Tokoroa police start recruiting young
A group of six Tokoroa High School students have been given a taste of life with the police.
As part of the Gateway programme, where students are given work experience opportunities while still attending school, the Level One and Two students spent Wednesday with the Tokoroa Police to see if it was a career they might choose.
Throughout the day the students took part in various activities including a tour of the station, comprehension and physical competency tests, time with a scene of crime officer, fingerprinting, analysis of the town’s CCTV camera system, and vehicle safety checks looking for the likes of current warrant of fitnesses, registrations, seatbelts, and licence.
Gateway coordinator Dianne Collins said the students had responded well.
‘‘We usually run this twice a year but this is the first time we have done it this year and they have been fantastic,’’ she said.
‘‘They come from a variety of backgrounds but they are all interested in policing as a future.’’
‘‘The public have also been really good about being stopped and spoken to by teenagers, They are so welcoming of our students which will help them on their learning journey,’’ she said.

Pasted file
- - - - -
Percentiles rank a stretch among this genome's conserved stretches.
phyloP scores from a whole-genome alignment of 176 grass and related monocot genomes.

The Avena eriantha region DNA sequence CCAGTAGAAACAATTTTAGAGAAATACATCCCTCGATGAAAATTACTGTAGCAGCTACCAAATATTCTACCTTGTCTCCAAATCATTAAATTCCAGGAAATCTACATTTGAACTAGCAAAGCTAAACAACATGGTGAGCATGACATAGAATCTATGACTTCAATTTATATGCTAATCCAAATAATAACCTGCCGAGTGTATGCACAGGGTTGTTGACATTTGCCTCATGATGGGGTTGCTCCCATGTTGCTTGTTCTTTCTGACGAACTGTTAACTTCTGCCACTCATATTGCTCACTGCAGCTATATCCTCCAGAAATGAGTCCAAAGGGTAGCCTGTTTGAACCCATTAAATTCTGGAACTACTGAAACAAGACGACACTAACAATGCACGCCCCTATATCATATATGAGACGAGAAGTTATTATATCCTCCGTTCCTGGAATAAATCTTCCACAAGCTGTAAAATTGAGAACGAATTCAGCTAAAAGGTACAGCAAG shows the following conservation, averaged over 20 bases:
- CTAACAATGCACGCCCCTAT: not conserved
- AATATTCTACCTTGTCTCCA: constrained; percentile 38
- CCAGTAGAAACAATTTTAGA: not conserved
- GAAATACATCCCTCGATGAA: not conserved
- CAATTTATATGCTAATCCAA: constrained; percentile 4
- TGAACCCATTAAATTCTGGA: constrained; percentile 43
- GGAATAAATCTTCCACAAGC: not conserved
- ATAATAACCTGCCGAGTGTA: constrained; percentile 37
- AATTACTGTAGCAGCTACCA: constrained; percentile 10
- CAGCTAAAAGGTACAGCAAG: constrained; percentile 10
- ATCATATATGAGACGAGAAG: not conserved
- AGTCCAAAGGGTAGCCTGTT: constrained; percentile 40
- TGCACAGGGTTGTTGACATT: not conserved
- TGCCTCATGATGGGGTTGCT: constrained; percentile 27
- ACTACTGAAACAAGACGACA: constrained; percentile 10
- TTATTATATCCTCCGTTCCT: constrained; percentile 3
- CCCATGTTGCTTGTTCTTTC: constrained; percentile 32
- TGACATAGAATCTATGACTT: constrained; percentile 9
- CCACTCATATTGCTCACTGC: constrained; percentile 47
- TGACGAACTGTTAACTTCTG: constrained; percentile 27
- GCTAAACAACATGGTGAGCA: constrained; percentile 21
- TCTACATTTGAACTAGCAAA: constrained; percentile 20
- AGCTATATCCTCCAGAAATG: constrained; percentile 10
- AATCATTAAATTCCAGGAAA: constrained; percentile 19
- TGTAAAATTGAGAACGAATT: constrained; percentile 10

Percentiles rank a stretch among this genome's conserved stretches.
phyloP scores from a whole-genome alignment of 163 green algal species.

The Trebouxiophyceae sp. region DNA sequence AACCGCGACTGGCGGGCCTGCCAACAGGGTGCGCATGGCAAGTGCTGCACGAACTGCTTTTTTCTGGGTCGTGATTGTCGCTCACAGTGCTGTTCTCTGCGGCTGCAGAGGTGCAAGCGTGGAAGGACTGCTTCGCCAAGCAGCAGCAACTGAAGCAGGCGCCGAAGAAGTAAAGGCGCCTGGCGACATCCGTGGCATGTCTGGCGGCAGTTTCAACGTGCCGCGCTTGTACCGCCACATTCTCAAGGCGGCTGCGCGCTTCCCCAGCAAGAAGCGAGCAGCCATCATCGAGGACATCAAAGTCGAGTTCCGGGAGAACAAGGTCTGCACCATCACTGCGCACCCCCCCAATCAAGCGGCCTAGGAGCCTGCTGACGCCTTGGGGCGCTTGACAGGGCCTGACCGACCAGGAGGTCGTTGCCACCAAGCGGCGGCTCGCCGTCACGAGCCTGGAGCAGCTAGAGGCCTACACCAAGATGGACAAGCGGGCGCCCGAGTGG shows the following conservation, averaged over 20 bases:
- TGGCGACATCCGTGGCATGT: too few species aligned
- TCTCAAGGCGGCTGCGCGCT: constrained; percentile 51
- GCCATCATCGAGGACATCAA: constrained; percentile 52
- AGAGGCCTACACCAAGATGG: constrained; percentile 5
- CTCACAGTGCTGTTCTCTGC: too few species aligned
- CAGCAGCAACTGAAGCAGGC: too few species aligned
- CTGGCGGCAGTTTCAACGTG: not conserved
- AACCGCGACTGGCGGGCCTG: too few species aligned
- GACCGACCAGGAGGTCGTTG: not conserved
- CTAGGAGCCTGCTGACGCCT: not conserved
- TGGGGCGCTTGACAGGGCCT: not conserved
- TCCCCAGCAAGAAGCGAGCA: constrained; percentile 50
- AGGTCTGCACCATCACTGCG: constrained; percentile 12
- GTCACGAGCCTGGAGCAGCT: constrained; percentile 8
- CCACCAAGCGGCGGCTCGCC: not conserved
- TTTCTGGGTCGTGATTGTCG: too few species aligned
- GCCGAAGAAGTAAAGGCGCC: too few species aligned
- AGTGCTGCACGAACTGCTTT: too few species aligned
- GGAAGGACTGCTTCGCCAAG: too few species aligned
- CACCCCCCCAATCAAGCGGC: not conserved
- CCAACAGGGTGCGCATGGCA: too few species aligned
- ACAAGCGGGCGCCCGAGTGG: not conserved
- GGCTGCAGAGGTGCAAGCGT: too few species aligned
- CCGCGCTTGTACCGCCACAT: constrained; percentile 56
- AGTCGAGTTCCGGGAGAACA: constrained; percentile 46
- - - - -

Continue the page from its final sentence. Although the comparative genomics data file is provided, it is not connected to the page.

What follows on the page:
Senior Constable Jaks Sherwood said she was impressed by the behaviour of the students.
‘‘It can be a bit overwhelming for the young ones but we haven’t had any negative comments,’’ she said.
‘‘One of our drivers is for recruiting so we are looking at the younger age group to get them on board early.’’
‘‘Should they want to make a decision to join the police a bit later on in their life, they will already have the information of what they need to know and how to join, ‘‘she said.
Sherwood said giving youths a first hand experience of what the police deal with was beneficial.
‘‘It’s about getting them involved in the community and taking them out to see some of what we do,’’ she said.
‘‘They have been very engaged which has been really good.’’
Students Hayley Banfield, Ethyn Pearce, Cejay Bass said the experience has strengthened their desire to join the police.
‘‘We all want to be police officers. It’s a hard job, and we’ve learnt about the risks they take but people have been really good and happy to see us getting involved,’’ Cejay said.